Three Poems

Alan Ross

A Calcutta Office

Entering my father’s old office
In Bankshall Street, the cries of paan sellers
And Hooghley steamer sirens
Drifting through shuttered windows,
I feel like a thief –

The desks in the same places,
The punkahs revolving, peons on their stations,
But the whole room shrunken,
As if by his absence, an empire meanwhile
And himself come to grief.

Smoking

Gazing riverwards he flicks a cigar butt
Onto the mud, a faint brssz as it hits.

He takes in a screen of trees, the struts
And filigree of bridges, a moored barge.

A water tower, the Scots baronial Lister Hospital,
T.S. Eliot’s old lodgings, shiver on his eyes.

Part of a reverie, this Chelsea seascape
Where nothing quite registers, or is over.

Absent from himself, the dull impact
Of tobacco on slime alerts him, recalls

A wartime patrol off Sheringham,
Leaning over the rail, smoking.

A breeze flounces water into petticoats,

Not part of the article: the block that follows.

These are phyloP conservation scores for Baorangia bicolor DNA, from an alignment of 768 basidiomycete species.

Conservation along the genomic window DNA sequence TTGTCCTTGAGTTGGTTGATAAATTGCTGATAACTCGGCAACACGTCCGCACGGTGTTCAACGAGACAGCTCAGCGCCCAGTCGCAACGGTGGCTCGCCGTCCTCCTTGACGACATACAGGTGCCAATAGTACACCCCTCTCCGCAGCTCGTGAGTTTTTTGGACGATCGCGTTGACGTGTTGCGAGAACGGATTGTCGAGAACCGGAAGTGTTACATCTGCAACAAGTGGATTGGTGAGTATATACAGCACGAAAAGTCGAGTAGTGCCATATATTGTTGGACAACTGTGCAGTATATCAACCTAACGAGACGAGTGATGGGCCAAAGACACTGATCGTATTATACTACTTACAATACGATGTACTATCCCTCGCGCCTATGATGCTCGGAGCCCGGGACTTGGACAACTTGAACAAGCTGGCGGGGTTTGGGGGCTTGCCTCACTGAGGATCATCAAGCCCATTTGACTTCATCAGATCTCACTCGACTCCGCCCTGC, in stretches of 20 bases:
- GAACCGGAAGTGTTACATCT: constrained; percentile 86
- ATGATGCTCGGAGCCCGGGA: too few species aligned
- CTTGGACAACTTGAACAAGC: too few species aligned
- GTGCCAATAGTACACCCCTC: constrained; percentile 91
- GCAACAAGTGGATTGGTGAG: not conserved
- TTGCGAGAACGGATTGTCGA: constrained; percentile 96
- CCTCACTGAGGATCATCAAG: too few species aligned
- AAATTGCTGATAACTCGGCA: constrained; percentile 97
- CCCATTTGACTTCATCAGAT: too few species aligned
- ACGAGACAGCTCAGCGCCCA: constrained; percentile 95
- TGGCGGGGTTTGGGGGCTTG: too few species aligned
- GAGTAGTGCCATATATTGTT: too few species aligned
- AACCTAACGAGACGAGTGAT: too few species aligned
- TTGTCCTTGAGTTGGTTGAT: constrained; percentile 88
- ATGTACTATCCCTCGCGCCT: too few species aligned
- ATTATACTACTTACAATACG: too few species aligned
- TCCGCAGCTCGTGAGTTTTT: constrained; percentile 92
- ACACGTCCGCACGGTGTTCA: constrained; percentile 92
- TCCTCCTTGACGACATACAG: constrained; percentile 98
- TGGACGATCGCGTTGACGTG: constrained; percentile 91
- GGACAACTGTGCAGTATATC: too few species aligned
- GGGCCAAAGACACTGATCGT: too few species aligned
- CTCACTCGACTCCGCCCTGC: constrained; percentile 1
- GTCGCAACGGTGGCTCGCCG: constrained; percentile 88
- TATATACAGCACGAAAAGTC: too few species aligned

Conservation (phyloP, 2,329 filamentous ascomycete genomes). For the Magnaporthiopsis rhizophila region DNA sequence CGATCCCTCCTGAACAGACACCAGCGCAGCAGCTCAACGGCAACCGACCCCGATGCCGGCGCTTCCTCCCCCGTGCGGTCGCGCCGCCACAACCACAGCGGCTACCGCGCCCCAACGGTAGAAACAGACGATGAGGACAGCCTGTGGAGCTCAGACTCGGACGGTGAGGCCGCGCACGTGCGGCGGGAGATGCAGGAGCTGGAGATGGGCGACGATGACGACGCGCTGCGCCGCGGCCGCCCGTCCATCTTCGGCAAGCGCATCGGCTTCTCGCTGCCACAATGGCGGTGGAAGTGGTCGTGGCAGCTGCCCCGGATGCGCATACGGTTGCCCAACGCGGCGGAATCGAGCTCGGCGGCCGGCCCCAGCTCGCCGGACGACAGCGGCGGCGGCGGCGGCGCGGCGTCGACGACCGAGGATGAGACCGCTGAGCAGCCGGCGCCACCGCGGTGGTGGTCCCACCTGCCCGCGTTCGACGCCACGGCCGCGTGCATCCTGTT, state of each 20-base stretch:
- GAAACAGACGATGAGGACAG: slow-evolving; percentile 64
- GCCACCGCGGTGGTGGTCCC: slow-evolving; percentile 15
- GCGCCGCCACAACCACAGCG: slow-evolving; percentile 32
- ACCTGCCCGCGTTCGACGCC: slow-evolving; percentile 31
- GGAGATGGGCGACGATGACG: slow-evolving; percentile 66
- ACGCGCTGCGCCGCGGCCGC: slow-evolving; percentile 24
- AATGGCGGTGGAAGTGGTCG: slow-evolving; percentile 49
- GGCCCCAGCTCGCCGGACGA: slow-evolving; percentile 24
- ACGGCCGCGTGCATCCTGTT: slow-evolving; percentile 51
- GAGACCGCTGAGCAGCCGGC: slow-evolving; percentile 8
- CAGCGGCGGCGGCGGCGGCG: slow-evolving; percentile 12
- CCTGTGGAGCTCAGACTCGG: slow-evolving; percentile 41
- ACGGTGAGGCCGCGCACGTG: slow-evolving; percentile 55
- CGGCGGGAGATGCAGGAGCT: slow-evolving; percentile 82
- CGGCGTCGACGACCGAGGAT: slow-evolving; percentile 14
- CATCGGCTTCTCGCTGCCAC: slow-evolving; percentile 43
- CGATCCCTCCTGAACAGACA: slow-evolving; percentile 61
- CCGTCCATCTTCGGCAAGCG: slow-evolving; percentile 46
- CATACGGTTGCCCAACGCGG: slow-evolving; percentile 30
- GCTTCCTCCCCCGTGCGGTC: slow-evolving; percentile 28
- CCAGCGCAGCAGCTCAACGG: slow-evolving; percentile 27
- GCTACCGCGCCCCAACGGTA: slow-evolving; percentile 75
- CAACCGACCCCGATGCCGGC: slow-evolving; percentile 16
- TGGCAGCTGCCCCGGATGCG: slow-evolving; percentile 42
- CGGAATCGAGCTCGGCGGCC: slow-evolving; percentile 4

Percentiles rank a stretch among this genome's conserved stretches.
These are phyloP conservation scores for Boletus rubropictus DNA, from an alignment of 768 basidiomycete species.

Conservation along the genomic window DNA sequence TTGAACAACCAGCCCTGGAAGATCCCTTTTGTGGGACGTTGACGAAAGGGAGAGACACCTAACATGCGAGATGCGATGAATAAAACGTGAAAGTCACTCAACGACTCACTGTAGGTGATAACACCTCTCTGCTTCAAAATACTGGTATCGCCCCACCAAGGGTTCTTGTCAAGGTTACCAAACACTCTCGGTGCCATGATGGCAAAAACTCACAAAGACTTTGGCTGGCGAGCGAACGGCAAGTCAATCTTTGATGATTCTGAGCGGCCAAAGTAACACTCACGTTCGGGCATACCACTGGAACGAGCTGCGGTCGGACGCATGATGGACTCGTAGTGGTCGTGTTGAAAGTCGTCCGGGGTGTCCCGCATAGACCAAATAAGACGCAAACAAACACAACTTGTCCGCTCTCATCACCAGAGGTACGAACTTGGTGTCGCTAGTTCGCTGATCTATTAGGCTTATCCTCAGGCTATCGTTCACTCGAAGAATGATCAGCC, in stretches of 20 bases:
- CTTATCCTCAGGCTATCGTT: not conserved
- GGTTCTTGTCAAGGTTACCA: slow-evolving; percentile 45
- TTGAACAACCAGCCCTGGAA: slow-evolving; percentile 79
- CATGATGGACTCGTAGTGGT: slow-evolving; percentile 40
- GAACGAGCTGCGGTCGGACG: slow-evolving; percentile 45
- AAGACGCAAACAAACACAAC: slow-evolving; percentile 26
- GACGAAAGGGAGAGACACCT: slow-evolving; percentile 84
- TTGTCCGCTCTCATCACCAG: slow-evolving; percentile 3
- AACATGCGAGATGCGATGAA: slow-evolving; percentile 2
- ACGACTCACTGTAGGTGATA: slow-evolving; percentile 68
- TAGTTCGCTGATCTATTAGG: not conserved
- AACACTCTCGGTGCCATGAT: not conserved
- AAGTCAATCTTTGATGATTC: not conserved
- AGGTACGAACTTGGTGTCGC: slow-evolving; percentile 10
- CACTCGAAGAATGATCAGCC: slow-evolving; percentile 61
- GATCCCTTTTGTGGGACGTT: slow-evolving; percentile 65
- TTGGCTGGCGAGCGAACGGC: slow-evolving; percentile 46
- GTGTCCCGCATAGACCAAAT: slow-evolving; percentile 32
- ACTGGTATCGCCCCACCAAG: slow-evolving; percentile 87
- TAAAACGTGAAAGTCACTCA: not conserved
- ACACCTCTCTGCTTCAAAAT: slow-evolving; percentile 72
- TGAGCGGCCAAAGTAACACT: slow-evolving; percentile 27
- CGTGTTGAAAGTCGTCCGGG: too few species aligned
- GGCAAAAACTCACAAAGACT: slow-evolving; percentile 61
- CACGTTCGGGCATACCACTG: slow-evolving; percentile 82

There are figures in the wake, gesticulating.

No 45 Bus

They have unique brakes, juddering
To a halt with the noise
Of rubbery foghorns. In the early hours,
Sleepless, they cruise Beaufort Street,
Light on the river behind them
Like marbled endpapers, swilling
Under bridges. On such nights
In convoy ships lowed like cattle,

Sixth senses warning of proximity.
Hearing them I wake sweating.
In Battersea the gold Japanese pagoda
Looms out of darkness, mist patches
On plane trees like sheep’s wool
Caught up on barbed wire.
Water slips back on itself.
There’s a sense of light lifting.

The 45s pass, outward and homeward,
Acknowledging each other with toots
On their horns, like sister ships
With their sirens. Drivers exchange pleasantries,
Stop for fags. On this nocturnal
Cross-river route they are like pilots
Nosing an estuary, at ease with themselves
And each other, before dawn unmasks them.